I’ve just been on a voyage of discovery. And adventure. And collaboration. I’ve travelled some 1,000 kilometres northeast, another 1,200 kilometres west, and finally, 500 kilometres back home to Livingstone. What a vast, empty country Zambia is, yet it’s home to 72 different tribes. These past six-and-a-half weeks, on a food safari with Time + Tide Zambia, I’ve worked with people from three of these tribes — chiNanja, Lozi and a scatterling of Bemba — and learned a whole lot more about traditional and wild ingredients found in their neighbourhoods, many of which were entirely different from those found here in Southern Province. In the forthcoming weeks I shall be writing about this voyage: about what I learned, about what I taught, about a creative collaboration between me and my adopted home.
Perhaps the most exciting for me was finding the eye-popping varieties of wild mushrooms in Mongu, the capital of Western Province, which balances atop the eastern edge of the Barotse Floodplain of the upper Zambezi River. Here on the farm I’m used to eating just two types of edible wild mushrooms that grow in the bush surrounding our house. I’m also aware of an additional two varieties found further north of Livingstone, one of which can grow to the size of a bicycle wheel. What I didn’t know was the sheer diversity in colour, texture and size of edible wild mushrooms found in the unique ecology of Western Province, with its prize find, at least for me, being the Kalahari truffle.
“These mushrooms grow underground,” Charity Mushokabanji, helping me shop for fresh ingredients in Mongu market, casually mentioned as we passed a vendor surrounded by basket-loads of truffles. “I know,” I responded quickly, “and I’ve been looking for them for years!” Known as “sondwe” by the Lozi people (or liondwe, if more than one), Kalahari truffles aren’t as potent as their European relatives, but they are meaty and mushroomy, like a portobello, and leave a lingering punch of heat after each mouthful. They flourish in arid Kalahari sand following the region’s short rainy season in March/April and, I was told, are found by “feeling the soft indentations in the sand beneath your feet as you carefully gather.”
In underdeveloped areas in Zambia, as I read here, protein-packed “edible wild mushrooms are an essential component of the people’s diet during the traditional ‘hunger months’. … In most years there is a peak of abundance and species diversity in December when few ‘bush’ foods are available and crop plants have not yet matured. In a survey of nutrition in a central area of the country, mushrooms were found to be second only to edible insects (mostly caterpillars) as the commonest main ingredient of village meals during the period November to January, and such subsistence economies, and food preferences, have altered little over the years.”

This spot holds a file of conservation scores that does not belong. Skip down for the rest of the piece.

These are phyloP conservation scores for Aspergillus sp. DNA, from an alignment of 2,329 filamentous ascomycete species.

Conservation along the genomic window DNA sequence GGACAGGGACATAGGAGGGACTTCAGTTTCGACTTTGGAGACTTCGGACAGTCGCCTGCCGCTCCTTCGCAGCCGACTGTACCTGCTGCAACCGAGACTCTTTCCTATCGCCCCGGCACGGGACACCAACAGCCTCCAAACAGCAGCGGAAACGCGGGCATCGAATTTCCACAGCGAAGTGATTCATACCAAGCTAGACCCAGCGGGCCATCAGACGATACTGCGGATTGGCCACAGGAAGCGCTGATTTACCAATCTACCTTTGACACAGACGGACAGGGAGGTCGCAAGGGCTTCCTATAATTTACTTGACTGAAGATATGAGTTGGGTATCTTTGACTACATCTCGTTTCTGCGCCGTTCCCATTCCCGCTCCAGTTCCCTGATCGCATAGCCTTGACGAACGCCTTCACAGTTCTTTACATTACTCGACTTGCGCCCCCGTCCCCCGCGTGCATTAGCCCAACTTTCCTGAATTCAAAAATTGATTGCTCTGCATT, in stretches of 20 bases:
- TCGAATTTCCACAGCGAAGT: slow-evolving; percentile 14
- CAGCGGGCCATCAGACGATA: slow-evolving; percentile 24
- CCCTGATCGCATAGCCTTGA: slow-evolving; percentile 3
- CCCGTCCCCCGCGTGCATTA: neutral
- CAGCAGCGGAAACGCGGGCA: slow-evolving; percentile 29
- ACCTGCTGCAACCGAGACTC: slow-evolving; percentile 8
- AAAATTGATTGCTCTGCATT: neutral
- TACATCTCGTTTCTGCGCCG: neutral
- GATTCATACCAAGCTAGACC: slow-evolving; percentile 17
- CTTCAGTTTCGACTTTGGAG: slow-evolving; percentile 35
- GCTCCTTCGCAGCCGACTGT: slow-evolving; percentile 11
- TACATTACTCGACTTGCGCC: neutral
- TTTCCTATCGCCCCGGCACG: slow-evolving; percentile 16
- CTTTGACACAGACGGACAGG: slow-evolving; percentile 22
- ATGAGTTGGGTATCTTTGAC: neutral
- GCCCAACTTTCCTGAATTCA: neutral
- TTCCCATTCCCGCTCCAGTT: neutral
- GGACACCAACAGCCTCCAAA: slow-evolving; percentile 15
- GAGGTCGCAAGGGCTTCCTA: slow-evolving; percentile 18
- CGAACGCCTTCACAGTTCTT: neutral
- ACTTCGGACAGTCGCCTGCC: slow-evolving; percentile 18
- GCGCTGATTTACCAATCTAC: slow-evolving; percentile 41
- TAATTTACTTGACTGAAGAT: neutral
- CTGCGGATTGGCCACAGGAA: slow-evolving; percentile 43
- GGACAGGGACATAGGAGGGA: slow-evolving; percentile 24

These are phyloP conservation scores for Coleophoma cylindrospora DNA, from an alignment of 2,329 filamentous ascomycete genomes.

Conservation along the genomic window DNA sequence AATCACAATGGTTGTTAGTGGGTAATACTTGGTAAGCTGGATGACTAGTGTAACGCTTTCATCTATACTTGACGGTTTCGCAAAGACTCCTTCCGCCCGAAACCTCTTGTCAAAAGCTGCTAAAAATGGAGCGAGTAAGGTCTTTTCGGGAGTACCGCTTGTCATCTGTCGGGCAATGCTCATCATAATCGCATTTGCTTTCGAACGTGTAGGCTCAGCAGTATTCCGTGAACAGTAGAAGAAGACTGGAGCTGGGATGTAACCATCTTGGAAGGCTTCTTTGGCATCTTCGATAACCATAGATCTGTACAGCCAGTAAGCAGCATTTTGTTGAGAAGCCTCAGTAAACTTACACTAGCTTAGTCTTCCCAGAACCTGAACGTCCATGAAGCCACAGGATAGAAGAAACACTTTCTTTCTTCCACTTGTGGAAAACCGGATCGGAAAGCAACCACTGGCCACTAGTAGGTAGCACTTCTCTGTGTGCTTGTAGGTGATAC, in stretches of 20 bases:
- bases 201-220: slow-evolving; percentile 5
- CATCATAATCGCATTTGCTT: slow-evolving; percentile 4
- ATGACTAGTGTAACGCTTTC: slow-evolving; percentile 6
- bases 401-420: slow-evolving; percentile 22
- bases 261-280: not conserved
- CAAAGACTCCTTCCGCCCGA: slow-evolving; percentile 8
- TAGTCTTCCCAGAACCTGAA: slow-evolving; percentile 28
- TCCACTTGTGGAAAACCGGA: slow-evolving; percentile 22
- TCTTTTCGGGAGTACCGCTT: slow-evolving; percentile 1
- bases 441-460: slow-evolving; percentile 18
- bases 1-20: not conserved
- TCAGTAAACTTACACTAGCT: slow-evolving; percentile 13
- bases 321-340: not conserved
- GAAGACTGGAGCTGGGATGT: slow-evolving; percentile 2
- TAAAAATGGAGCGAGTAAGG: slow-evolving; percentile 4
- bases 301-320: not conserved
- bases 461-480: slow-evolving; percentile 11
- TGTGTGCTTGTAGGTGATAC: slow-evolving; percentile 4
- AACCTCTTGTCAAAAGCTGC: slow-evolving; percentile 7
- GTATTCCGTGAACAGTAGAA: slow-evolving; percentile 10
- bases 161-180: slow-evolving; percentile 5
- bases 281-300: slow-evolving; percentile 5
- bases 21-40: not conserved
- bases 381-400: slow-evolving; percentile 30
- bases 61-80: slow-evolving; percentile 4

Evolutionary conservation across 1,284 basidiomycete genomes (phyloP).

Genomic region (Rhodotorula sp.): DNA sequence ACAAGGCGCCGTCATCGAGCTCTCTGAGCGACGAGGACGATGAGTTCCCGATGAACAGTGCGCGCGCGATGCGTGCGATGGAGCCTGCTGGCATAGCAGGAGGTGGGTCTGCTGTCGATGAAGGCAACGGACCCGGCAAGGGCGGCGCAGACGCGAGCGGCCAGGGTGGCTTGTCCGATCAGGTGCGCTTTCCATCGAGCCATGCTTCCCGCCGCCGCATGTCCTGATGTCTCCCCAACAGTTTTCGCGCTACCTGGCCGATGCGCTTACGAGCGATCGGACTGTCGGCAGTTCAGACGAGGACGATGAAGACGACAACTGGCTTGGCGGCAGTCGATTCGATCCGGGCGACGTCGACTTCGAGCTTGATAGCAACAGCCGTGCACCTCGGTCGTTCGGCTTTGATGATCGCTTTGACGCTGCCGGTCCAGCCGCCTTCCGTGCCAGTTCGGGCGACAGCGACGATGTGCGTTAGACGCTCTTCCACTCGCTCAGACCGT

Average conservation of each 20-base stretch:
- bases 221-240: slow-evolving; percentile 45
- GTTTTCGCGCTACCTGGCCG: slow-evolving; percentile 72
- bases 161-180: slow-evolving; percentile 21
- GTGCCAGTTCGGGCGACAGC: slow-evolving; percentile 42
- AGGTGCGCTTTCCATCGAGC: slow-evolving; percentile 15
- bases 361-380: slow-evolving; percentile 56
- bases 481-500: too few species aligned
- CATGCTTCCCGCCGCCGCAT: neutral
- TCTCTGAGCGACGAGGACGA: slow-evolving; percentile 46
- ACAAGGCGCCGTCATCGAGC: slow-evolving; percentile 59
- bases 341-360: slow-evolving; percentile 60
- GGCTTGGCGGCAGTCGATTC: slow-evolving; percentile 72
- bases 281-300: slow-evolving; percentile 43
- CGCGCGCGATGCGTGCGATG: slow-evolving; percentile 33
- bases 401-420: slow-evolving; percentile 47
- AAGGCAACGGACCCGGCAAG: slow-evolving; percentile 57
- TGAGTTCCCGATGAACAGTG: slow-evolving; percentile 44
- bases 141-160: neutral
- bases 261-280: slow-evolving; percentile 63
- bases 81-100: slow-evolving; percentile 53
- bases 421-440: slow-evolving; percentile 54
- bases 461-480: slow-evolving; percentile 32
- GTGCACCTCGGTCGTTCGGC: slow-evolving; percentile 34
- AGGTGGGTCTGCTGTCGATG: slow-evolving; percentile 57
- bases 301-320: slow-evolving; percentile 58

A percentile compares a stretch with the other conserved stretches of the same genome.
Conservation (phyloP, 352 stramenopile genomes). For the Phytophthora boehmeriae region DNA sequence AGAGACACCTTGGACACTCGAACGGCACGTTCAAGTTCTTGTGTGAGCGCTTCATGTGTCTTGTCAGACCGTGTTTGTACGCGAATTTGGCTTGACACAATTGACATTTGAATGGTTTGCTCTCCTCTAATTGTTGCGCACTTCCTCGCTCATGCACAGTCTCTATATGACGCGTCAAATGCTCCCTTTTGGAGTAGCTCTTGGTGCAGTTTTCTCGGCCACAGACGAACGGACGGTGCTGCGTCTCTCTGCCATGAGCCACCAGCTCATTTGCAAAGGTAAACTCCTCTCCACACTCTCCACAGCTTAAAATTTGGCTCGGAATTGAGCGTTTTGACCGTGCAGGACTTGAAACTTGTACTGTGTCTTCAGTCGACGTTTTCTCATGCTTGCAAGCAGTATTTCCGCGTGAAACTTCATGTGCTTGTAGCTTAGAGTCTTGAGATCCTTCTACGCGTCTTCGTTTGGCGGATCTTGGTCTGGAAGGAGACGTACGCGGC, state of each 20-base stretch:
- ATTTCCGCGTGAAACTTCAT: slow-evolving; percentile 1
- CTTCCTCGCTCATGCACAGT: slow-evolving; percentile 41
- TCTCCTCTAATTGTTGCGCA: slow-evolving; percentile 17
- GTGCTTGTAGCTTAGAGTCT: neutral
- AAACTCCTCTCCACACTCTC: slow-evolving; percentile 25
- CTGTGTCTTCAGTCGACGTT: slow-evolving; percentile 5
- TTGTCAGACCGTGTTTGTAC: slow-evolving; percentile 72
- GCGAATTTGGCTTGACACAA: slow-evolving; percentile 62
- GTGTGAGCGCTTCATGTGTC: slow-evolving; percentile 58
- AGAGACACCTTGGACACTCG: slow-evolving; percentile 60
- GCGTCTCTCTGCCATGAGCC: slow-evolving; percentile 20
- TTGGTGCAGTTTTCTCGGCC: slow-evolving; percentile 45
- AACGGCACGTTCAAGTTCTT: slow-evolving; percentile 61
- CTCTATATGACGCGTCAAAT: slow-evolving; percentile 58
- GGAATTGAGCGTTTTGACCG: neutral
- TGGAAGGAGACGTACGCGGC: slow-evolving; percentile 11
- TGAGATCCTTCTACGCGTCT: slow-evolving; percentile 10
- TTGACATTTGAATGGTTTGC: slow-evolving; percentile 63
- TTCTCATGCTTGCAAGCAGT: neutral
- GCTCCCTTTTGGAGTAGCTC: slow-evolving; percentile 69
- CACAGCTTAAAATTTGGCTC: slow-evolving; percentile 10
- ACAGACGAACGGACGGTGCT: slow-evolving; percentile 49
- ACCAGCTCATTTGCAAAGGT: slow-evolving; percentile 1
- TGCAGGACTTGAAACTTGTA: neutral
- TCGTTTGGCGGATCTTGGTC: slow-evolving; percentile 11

There’s a part of me that takes issue with the terms “hunger months” or “famine food”, to which often the wild edibles are referred, because it’s as if these ingredients are beneath those people who can afford to shop in any season in Western-style grocery stores. Wild or indigenous food is often looked down upon by the so-called affluent, who instead purchase sugar-laden, processed foods and drinks, chemical-laden fresh produce, and dairy and meat laced with antibiotics from foreign supermarket franchises dotted around Zambia, all of which are contributing to a growing diabetes epidemic.
For this reason, it gave me real pleasure feeding Zambia’s Ministers of Tourism and Works & Supplies, who were guests at Time + Tide’s King Lewanika Lodge when I was there training the chefs in my bush gourmet cuisine. Together, we presented the following menu made with wild and locally-grown fresh ingredients bought from Mongu Market: Sikuswani Soup with Sikuswani Chip Sticks & Warm Ciabatta Bread; Seared Beef Fillet with Creamy Liondwe & Mwambwa wa Lindondwe Mushrooms, Pan-fried Green Beans with Roasted Cashew Nuts & Buttered Sweet Potatoes; and Munkoyo Panna Cotta with Guava & Muchingachinga Pureé on a Mongongo Nut Florentine. When I visited their table at the end of the meal, both Ministers expressed genuine delight in the food, not only because it was wholly Zambian, but because it reminded them of flavours they hadn’t eaten since they were young boys at the feet of their grandmothers.